Orkney satire makes for pulp friction

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IT'S the bizarre saga of the outspoken author, the affronted MP and the hugely controversial book which sank quicker than a leaky longboat.

Max Scratchmann's warts-and-all account of his six-year stay in Orkney, in which he lampoons the islands and their inhabitants, was due to hit bookshelves worldwide this month.

But the tome – Chucking it All: How Downsizing To A Windswept Scottish Island Did Absolutely Nothing to Improve My Life – has been pulped after an angry backlash and the intervention of Orkney's MP.

Scratchmann's irreverent travelogue caricatured Orcadians as "staid, emotionally repressed drunks" who live in a 1950s timewarp.

Parliamentarian Alistair Carmichael failed to see the funny side and complained to the publishers about the work's "hurtful and vindictive" tone.

The writer, who now lives in Aberdeen, accused the Liberal Democrat of acting like a "latter-day Lord Chamberlain" who wanted to censor what people could and could not read.

But Carmichael insists his intervention was solely to protect the reputations of "clearly identifiable" constituents mercilessly mocked in the work.

The book chronicles Scratchmann's disillusionment after he and his partner leave Manchester for Orkney, a move he describes as: "falling through a rent in the fabric of the universe and tumbling headfirst into the 1950s".

He states: "We were taken aback at our first night-time encounter with Orcadians, who are rather staid and emotionally repressed by day, but veritable Jekyll and Hydes when the midnight sun sinks and rum and whisky washes away their numerous inhibitions."

He concludes: "The two major pastimes on long winter nights are gossip and adultery."

Chucking It All also features accounts of numerous chaotic booze-fuelled ceilidhs and discos, village lotharios, shambolic amateur dramas, toe-curling parish pageants and the only gays on the island.

Scratchmann is perplexed by the backlash to his work.

He said: "Before we moved to Orkney I read a lot of books about downshifting like A Year In Provence which I found unbearably smug and terribly unrealistic.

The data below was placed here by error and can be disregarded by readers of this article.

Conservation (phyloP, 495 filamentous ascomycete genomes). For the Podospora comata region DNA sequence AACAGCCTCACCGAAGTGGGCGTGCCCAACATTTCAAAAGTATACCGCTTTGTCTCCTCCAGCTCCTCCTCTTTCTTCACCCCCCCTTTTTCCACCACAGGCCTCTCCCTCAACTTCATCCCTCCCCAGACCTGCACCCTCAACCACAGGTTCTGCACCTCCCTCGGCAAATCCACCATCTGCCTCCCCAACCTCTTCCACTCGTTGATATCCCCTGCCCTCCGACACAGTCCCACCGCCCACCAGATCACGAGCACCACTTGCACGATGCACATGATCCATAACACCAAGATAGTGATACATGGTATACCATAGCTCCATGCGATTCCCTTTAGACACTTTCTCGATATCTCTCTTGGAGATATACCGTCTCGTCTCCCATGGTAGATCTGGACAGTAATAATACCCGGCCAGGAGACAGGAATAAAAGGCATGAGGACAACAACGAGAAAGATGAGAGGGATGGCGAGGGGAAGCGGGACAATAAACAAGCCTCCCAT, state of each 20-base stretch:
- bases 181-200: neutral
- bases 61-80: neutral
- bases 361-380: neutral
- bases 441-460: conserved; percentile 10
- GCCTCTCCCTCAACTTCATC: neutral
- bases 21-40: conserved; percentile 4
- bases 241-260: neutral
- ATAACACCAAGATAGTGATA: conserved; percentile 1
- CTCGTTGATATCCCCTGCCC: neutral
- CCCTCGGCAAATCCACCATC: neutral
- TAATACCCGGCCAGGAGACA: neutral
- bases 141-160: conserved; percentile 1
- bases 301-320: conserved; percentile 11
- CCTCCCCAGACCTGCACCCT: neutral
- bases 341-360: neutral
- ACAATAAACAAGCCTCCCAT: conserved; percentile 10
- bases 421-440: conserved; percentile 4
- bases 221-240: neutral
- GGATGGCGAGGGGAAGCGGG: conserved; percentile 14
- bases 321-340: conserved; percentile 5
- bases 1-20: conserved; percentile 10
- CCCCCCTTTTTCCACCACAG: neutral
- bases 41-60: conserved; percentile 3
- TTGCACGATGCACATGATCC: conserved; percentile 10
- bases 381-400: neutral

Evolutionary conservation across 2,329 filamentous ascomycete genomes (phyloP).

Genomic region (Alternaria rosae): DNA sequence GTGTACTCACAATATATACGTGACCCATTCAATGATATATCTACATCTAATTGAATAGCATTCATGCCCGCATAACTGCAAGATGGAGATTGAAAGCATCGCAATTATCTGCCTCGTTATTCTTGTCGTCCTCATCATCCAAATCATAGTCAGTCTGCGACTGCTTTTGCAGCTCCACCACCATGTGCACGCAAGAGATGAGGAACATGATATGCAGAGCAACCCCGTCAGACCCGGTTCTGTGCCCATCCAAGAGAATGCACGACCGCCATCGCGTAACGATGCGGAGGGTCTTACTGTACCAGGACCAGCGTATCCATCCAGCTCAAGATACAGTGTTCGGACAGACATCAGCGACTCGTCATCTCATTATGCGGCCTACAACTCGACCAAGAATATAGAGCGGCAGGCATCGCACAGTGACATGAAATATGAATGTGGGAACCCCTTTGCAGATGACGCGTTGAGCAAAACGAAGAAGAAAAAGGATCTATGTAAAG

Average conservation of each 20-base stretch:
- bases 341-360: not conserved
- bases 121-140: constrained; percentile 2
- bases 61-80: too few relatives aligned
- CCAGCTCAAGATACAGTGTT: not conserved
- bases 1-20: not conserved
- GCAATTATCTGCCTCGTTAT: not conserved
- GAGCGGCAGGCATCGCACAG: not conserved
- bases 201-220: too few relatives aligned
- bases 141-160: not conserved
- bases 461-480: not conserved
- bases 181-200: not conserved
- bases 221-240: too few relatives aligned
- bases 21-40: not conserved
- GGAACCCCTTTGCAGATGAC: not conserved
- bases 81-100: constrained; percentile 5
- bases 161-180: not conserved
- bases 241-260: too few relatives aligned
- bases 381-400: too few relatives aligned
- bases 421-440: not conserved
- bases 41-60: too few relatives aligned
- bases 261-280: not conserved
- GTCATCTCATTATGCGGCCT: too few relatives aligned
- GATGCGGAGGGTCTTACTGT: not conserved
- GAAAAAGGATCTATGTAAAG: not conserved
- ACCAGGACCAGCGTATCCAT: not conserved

"As a response I wanted to write an honest, truthful book about what life in Orkney is really like. Up there Orkney is universally portrayed as God's own territory on earth.

"I dared to point out in a light-hearted way that is not the case and the people there get drunk a lot, have affairs and are normal human beings."

Scratchmann says a prominent Orkney business figure raised concerns after recognising a thinly veiled version of themselves after the book was previewed on island radio.

London-based publishing firm Nicholas Brealey decided to pull the plug on the work shortly after being contacted by a perturbed Carmichael. The author claims the move has cost him thousands of pounds, as well as the two years he spent writing the book.

Scratchmann said: "If I had written a book exposing serious scandals in the Orkney fishing and farming communities I could understand why an MP might be concerned."

Carmichael personally picked up Radio Orkney's review copy of the book after a pre-publication interview with Scratchmann caused a furore and led to the book being "the talk of Orkney".

He said: "I was concerned that there were a number of people in the book who were easily identifiable. The book was potentially very hurtful, so I spoke to the publishers.

"I am a liberal and am not about banning books and ultimately it was their decision whether or not they published the book.

"Max Scratchmann claims I orchestrated getting his book banned. I would love to have that power and influence, but the reality is rather different. The concerns that I, and a number of other people had, about the book were genuine. If you know some of the people involved it does seem vindictive."

A spokeswoman for publishers Nicholas Brealey declined to comment on Carmichael's involvement. She said: "The reasons we are no longer publishing this book are a private matter between ourselves and Mr Scratchmann." An online advertisement for the aborted book is accompanied by the folk song Bloody Orkney, whose lyrics state: "Oh bloody crows, Oh bloody rain/No bloody kerbs, no bloody drains/The council's got no bloody brains/In bloody Orkney."

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